Aim: To describe outdoor activities, sun protection behaviours and the experience of sunburn in a sample of New Zealanders during summer weekends of 1994.
Methods: 1243 respondents to a telephone survey provided information regarding their outdoor activities for the 5 hour period around midday of the previous Saturday and Sunday. The sample was drawn from those aged 15 to 65 years in the five centres of Auckland, Hamilton, Wellington, Christchurch and Dunedin. Respondents provided information on sun exposure, sunburn, sun protection and beliefs about tanning, as well as background demographic information, skin type and previous experience of sunburn.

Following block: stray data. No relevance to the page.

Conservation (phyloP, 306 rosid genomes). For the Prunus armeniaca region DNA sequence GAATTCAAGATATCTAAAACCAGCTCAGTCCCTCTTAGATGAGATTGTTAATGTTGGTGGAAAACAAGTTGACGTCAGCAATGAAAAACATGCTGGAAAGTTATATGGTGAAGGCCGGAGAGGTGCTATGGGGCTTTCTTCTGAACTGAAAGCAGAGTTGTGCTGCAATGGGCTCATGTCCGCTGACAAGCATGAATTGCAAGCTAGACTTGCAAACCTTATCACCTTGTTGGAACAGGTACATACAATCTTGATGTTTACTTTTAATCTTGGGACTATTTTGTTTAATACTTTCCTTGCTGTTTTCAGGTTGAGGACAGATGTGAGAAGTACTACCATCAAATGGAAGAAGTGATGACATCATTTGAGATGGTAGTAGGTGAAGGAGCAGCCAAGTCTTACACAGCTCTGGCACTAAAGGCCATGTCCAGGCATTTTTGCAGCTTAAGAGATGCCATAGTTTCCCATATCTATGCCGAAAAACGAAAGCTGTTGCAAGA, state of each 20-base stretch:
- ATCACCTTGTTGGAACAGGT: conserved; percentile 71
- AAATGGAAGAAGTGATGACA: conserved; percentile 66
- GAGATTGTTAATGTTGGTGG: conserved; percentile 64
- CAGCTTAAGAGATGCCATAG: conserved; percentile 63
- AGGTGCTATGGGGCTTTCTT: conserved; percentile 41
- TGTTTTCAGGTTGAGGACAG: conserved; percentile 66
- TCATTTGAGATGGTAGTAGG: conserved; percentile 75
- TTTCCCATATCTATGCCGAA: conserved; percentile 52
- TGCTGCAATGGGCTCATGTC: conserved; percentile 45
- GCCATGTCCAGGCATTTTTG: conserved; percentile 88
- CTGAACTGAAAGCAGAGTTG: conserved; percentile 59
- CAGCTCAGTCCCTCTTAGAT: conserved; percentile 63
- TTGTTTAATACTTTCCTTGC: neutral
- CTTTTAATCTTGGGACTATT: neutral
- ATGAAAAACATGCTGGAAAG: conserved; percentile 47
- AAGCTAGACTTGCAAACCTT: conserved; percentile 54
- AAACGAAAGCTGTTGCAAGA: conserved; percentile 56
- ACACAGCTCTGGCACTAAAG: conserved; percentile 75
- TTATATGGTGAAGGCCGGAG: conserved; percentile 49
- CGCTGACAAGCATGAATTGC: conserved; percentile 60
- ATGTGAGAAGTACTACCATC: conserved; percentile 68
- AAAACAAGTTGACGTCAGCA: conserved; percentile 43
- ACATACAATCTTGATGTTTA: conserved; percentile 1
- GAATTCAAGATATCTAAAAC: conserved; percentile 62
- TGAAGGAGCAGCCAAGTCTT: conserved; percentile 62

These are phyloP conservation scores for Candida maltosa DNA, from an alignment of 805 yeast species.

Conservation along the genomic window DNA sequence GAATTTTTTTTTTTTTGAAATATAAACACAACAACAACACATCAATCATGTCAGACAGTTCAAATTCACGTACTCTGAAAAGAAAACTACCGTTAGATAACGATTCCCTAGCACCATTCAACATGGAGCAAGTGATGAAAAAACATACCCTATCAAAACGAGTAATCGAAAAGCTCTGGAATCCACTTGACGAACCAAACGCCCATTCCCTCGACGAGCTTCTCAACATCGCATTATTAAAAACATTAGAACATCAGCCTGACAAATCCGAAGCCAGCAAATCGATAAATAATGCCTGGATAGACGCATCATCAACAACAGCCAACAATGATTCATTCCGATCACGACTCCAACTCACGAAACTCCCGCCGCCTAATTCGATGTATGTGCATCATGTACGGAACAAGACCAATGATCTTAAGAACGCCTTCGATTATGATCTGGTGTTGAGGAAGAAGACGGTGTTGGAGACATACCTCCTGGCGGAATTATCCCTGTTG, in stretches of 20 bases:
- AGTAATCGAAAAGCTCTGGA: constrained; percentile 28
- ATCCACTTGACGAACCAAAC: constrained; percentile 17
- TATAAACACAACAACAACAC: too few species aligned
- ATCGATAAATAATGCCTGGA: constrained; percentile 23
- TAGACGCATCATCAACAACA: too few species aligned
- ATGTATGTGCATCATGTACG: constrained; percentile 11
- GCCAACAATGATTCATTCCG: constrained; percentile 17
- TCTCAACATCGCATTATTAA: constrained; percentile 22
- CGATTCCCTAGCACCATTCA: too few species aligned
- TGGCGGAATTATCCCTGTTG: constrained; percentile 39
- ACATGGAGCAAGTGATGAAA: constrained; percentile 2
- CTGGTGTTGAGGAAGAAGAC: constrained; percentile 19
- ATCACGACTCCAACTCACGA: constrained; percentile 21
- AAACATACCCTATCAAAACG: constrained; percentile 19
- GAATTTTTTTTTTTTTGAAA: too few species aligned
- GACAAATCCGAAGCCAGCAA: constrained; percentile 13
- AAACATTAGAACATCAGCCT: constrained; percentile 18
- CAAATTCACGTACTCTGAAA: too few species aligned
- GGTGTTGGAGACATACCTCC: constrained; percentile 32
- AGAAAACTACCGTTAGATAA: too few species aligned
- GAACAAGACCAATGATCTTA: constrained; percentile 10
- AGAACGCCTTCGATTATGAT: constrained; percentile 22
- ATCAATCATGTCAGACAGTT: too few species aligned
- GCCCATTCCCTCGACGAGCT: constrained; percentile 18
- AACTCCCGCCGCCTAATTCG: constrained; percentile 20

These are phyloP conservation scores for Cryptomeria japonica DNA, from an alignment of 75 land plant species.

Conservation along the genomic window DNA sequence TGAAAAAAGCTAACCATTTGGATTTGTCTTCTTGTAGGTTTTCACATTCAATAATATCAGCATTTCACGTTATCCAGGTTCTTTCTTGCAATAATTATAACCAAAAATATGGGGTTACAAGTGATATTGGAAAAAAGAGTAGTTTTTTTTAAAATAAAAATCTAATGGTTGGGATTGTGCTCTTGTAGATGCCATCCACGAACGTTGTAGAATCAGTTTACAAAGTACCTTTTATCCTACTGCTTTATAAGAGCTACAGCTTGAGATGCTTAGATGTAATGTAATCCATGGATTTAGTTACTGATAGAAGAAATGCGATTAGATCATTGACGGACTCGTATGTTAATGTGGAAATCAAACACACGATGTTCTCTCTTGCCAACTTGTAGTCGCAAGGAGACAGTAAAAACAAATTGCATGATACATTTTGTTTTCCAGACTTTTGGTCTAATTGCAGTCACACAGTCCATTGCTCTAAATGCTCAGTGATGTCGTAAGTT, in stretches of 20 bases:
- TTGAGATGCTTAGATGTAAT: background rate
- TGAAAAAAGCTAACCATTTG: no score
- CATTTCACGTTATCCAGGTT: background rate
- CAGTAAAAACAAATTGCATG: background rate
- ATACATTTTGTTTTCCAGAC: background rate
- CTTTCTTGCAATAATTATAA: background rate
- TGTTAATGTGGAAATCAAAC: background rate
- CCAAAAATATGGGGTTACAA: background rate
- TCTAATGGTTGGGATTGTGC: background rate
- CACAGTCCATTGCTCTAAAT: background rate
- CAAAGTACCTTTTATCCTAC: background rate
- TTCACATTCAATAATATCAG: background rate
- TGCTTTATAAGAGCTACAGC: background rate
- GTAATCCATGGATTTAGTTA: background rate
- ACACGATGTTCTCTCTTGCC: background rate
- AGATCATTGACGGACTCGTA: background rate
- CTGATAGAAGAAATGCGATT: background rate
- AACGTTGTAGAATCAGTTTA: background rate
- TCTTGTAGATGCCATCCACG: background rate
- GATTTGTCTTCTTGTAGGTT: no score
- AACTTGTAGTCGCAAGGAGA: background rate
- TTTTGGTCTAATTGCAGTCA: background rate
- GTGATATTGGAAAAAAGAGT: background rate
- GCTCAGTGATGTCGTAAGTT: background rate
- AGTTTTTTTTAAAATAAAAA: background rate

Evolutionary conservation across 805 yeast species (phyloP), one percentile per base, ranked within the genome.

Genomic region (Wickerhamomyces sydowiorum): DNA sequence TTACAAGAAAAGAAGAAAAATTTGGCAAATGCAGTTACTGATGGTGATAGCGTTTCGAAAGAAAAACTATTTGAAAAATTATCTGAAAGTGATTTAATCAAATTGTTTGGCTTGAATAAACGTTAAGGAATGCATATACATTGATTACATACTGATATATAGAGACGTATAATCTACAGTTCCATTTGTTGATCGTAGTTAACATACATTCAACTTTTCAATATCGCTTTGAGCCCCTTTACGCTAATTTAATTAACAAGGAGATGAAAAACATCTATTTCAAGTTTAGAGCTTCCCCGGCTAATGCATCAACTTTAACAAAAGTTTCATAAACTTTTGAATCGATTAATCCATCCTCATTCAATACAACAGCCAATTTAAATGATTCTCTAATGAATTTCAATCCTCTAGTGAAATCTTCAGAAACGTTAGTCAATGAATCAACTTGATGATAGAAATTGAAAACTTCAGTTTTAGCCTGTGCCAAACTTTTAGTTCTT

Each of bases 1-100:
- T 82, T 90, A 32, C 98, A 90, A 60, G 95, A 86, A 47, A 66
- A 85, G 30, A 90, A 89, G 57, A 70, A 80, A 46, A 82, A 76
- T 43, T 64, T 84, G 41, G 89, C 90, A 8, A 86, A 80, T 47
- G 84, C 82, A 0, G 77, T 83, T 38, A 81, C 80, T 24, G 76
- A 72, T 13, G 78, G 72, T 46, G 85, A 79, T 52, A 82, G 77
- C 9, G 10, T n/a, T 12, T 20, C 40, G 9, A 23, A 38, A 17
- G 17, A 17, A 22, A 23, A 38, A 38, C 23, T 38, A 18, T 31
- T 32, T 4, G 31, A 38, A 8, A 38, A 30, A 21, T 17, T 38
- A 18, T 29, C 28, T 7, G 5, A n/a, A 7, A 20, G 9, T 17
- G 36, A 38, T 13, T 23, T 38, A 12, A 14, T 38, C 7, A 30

Results: 12% of the sample (or 17% of all those outdoors) reported being sunburned on the preceding weekend, and those sunburned tended to be men, and to be under age 35 years. The face, neck and limbs were the areas most frequently reported as burned. Sporting activities and beach or water activities were associated with the highest number of episodes of burning. Overall 38% of those outside reported wearing a hat and 32% reported the use of a sunscreen. Positive attitudes to tanning were quite common and probably present the main target for change in the community.
Conclusion: On any sunny weekend in summer about three-quarters of adult New Zealanders will be out in the sun for relatively long periods of time, and many will get sunburned. The reduction of such harmful sun exposures remains an important public health goal.